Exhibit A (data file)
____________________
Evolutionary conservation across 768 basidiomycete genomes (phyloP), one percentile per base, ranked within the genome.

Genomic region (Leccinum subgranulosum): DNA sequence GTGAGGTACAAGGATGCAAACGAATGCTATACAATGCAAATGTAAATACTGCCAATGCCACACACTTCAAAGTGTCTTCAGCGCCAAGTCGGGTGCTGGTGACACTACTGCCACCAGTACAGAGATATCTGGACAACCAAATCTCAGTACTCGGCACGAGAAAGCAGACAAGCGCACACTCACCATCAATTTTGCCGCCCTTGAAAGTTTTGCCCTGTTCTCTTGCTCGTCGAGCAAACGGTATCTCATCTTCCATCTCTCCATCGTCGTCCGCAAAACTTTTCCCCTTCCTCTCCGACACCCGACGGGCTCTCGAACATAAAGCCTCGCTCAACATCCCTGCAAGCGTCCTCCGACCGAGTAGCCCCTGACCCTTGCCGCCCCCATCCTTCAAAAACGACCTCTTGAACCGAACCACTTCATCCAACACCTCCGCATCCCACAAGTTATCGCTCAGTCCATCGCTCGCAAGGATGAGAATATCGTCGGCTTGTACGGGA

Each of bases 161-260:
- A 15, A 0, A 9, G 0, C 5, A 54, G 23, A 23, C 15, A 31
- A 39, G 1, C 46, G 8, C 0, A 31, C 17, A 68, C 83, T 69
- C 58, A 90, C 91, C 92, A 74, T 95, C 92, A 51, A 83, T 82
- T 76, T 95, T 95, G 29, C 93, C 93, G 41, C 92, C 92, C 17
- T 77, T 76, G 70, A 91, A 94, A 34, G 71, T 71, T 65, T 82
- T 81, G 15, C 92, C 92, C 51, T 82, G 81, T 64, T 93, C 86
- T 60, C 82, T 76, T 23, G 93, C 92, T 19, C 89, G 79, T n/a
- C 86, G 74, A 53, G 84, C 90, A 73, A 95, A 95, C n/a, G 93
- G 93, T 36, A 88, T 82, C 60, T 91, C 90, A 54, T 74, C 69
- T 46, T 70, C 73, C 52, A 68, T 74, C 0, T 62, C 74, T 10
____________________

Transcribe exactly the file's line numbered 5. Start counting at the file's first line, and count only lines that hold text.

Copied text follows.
- A 39, G 1, C 46, G 8, C 0, A 31, C 17, A 68, C 83, T 69